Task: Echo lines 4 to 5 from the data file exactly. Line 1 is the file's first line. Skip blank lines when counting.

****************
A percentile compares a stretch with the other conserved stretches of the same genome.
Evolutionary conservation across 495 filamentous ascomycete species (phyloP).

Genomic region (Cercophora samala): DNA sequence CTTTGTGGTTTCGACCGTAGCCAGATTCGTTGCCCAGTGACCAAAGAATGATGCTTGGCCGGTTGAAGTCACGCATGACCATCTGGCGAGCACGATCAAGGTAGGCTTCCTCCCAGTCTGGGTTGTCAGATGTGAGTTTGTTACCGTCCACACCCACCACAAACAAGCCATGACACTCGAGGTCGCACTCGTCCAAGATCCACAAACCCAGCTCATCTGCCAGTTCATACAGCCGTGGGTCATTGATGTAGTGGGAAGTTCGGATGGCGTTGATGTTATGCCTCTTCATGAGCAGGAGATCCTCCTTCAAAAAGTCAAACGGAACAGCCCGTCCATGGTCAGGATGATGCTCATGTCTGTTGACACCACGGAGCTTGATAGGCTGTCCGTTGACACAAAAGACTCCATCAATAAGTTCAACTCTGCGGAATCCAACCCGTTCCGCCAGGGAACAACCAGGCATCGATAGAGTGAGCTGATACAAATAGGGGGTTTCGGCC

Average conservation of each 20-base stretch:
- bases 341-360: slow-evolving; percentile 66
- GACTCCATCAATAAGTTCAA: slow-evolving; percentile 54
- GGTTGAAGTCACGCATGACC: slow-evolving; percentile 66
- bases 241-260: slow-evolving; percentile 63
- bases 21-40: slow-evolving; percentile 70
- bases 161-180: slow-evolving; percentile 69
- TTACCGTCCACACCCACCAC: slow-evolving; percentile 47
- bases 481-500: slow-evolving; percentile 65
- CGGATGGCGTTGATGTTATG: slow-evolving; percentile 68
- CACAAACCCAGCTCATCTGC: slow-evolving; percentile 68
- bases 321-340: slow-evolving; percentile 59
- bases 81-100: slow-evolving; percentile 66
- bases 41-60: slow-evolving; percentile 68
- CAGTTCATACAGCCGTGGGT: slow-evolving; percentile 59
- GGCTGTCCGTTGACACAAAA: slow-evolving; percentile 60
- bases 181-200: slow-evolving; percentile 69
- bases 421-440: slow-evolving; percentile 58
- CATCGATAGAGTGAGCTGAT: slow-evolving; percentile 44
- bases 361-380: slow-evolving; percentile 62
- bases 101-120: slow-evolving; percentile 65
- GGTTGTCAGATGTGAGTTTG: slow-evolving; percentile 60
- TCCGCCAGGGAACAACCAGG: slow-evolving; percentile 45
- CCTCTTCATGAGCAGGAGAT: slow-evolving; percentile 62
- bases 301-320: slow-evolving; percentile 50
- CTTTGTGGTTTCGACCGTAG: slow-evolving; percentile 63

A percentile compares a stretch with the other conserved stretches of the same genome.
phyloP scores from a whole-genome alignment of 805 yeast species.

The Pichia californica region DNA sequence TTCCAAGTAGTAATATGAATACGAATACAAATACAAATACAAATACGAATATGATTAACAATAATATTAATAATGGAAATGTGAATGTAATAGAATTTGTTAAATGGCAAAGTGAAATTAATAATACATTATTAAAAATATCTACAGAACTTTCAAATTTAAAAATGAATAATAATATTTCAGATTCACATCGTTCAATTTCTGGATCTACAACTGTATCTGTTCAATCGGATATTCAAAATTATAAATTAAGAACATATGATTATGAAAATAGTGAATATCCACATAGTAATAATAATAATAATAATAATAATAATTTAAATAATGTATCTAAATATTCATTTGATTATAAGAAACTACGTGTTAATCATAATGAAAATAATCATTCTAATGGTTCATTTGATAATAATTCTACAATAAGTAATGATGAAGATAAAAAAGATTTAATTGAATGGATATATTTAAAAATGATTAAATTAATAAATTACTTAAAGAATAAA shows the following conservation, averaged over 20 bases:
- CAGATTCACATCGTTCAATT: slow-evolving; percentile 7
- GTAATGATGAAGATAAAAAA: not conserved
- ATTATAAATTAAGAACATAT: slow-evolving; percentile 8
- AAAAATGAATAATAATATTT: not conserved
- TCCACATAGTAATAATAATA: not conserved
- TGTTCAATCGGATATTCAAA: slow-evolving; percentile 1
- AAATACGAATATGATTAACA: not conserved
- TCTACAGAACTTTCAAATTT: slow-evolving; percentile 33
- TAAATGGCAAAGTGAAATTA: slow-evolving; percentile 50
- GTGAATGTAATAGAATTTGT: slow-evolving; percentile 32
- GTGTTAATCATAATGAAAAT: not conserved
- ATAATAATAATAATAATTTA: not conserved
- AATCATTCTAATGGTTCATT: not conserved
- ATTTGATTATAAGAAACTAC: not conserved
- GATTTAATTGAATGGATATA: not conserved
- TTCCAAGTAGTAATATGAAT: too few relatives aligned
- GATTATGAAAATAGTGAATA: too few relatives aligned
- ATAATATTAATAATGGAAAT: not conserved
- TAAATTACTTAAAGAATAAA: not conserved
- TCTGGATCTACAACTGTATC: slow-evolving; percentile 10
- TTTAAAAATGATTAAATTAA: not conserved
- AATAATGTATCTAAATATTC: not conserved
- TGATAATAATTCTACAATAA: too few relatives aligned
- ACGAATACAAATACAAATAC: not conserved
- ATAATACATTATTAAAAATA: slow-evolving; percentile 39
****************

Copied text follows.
Average conservation of each 20-base stretch:
- bases 341-360: slow-evolving; percentile 66